Erdogan appoints Sahap Kavcioglu as Turkey central bank’s head

Turkey central bank

If Turkey’s biggest economic challenges are chronic inflation and a plunging lira, then Sahap Kavcioglu, its new central banker, has unorthodox ideas on how to tackle them.

Kavcioglu, a little-known professor of banking who wrote a book about interest-free finance, has penned columns arguing that high interest rates drive inflation. That theory is at odds with mainstream economics but it is in tune with Turkey’s president, Recep Tayyip Erdogan, who has called interest rates “the mother of all evil”.

“Mr Kavcioglu will strongly echo what has already been expressed by President Erdogan. This was why he was ap pointed,” said Ibrahim Turhan, a for mer deputy central bank governor, now an economics professor, who served with Kavcioglu in parliament when both were elected for Erdo gan’s ruling Justice and Development party in 2015.

Kavcioglu’s appointment is the latest act in a political drama over the best way to manage the economy. He rep la – ces Naci Agbal, a respected former fin – an ce minister brought in after his predecessor was fired as the lira plunged.

Agbal promised to keep monetary policy tight, helping the lira recover, but he was this weekend sacked by presidential decree after he lifted rates to 19 per cent on Thursday to tame inflation of almost 16 per cent. Even as Kavcioglu sought to reassure investors he would fight inflation and signalled he would not immediately undo Agbal’s rate rises, the lira has fallen 14 per cent.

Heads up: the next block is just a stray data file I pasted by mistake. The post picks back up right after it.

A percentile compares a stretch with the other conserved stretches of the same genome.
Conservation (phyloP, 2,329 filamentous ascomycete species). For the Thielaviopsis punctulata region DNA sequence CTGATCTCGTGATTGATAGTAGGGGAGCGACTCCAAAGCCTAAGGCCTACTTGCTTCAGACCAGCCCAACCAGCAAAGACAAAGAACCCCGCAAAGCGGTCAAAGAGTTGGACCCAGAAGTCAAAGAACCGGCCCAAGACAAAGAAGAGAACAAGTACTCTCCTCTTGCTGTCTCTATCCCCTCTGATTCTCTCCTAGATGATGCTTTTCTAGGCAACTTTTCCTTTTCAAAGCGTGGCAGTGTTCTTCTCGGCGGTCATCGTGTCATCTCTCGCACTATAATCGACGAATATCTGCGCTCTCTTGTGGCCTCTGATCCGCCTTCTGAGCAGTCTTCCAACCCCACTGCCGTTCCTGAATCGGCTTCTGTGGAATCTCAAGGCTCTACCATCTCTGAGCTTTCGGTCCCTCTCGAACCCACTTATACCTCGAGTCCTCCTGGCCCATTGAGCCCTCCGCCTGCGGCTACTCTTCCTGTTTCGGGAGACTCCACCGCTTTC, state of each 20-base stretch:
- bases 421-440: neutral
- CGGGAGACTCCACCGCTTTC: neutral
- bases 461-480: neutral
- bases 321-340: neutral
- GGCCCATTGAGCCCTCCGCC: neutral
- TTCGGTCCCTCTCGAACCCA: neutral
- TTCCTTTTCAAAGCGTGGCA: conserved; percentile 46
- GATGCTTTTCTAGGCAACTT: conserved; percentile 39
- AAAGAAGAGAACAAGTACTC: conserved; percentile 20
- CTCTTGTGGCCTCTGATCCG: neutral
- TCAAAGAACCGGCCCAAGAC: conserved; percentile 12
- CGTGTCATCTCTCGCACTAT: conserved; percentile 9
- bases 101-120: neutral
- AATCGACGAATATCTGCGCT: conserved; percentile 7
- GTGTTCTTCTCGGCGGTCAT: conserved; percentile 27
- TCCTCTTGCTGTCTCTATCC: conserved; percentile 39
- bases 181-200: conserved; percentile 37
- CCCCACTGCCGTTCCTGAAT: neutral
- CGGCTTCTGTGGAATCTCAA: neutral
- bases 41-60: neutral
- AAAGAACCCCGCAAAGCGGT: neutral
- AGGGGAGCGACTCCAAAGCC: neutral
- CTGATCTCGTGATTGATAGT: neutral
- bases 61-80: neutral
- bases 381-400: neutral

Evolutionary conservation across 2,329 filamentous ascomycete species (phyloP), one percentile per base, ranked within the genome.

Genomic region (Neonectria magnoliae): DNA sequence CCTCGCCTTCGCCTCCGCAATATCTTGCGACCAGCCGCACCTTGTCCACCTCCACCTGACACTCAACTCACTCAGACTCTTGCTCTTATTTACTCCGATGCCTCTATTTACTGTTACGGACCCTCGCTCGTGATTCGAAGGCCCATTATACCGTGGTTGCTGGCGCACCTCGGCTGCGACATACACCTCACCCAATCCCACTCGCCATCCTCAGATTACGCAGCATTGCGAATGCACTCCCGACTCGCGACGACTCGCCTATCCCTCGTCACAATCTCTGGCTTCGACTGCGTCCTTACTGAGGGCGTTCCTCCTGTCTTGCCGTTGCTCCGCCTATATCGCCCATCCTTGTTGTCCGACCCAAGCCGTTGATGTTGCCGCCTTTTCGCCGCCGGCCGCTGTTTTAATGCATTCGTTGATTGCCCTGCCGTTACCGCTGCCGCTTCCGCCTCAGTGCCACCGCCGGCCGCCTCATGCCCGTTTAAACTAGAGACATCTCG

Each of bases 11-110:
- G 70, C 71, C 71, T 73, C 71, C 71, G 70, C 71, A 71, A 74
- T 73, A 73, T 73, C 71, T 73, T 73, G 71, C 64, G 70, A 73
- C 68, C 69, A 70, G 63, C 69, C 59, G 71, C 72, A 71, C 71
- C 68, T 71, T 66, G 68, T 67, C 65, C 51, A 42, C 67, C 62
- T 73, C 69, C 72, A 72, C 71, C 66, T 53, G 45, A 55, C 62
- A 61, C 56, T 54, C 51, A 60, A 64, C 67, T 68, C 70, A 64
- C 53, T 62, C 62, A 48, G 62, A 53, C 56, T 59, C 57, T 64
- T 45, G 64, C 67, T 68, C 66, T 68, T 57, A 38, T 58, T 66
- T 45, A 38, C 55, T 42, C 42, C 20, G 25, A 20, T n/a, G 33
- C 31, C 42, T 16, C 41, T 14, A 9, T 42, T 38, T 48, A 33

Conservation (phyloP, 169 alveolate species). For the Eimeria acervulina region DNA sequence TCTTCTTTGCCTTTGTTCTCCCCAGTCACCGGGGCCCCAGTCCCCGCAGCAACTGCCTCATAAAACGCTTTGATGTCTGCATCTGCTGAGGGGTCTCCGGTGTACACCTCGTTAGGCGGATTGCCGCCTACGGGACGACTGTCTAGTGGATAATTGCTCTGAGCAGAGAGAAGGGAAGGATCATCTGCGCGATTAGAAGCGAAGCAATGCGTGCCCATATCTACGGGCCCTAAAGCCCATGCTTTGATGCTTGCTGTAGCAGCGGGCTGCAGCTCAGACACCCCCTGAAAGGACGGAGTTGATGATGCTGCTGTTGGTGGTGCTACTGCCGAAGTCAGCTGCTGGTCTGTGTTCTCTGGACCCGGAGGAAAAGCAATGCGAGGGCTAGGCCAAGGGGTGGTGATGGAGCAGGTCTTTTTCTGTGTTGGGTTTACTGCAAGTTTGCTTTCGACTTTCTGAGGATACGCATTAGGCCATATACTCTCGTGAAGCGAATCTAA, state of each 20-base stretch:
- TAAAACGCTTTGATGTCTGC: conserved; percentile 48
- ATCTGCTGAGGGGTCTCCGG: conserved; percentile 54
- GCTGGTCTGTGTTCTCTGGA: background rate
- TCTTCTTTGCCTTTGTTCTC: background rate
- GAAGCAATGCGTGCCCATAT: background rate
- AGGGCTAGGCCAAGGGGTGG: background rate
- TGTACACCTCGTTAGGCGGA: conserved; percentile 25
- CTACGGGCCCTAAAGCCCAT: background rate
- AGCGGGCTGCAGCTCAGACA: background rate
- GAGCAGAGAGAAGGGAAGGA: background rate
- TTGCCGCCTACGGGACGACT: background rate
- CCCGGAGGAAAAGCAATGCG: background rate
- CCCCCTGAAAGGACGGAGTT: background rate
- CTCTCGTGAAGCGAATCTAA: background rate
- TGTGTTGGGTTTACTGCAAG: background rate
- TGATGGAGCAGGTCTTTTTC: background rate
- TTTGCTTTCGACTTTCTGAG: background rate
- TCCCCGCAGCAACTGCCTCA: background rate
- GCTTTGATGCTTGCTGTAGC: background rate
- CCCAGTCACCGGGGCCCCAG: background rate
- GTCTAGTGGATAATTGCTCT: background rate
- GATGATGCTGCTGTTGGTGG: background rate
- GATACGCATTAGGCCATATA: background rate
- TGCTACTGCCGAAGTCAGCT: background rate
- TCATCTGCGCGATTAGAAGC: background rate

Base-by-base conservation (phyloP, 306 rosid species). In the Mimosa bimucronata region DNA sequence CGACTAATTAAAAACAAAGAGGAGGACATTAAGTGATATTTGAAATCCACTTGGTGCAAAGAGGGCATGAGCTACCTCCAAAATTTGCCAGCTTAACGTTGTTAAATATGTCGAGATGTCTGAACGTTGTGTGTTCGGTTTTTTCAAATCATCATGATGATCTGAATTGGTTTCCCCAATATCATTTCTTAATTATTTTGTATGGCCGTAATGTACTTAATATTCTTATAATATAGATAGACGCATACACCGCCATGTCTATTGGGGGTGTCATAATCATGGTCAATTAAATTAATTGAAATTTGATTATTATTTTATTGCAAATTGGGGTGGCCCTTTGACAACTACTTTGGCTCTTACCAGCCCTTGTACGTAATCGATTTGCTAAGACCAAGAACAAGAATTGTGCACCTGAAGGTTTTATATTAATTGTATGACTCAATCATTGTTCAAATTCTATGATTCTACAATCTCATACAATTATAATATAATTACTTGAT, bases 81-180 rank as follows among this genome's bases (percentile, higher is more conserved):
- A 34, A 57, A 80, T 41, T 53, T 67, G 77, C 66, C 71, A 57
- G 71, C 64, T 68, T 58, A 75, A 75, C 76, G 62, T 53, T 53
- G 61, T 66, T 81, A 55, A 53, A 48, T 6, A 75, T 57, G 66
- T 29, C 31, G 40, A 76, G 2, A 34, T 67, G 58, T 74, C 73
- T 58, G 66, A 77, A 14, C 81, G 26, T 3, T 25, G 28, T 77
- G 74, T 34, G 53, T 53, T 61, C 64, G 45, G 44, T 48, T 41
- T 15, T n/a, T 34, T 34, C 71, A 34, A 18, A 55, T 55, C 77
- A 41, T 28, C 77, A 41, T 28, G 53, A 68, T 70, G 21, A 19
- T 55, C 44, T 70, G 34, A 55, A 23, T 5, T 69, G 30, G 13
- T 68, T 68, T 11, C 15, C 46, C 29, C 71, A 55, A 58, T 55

The central bank shake-up comes at a challenging time for emerging markets, which are competing for investor interest with rising US Treasury yields. Turkey, whose currency lost a fifth of its value last year and faces short-term debt obligations of about $180bn, is seen as especially vulnerable.

When Kavcioglu said he would do whatever was needed to halt inflation, “it doesn’t necessarily mean generally accepted monetary policy, but that he will cut inflation by cutting rates”, said Turhan. “He will try to increase available borrowing facilities for corporates at a lower cost . . . because he thinks the impact will help to curb inflation.

Economists say the simplest way to soothe the currency and get doubledigit inflation under control would be to raise interest rates, thus keeping prices of imported goods in check.
The new central bank governor has a low profile in Turkey. The 53-year-old took up a teaching post last year at Istanbul’s Marmara University, where he had earned graduate degrees from its banking and insurance programme.

Before his single term as a lawmaker, he worked at commercial and state banks, including a decade at Halkbank, a state lender that has been indicted in US federal court on money-laundering, fraud and sanctions offences. Kavcioglu has not been implicated in the alleged scheme. Halkbank has denied wrongdoing ahead of a trial to begin this spring.

Clues as to Kavcioglu’s thinking can be found in his newspaper columns. He criticised rate rises totalling 875 basis points under Agbal. On February 9, he argued high rates merely attracted portfolio inflows when Turkey needed inv – estment in production. “It is always our country that loses from the policy of high interest and low exchange rates,” he wrote. “Increases in the interest rate paves the way for inflation.”

Kavcioglu also defended a policy att – ributed to Berat Albayrak, a former fin – ance minister and Erdogan’s son-in-law, of spending the bank’s foreign currency reserves to slow the slide in the lira last year, draining about $100bn. “If reser – ves aren’t used when needed, when will they be used?” he wrote on March 2.

Kavcioglu’s appointment is evidence Albayrak “is still pulling the strings”, said Wolfango Piccoli, co-president of Teneo Intelligence. Erdogan last month hit at opposition calls for a judicial probe into how the reserves were spent under Albayrak.

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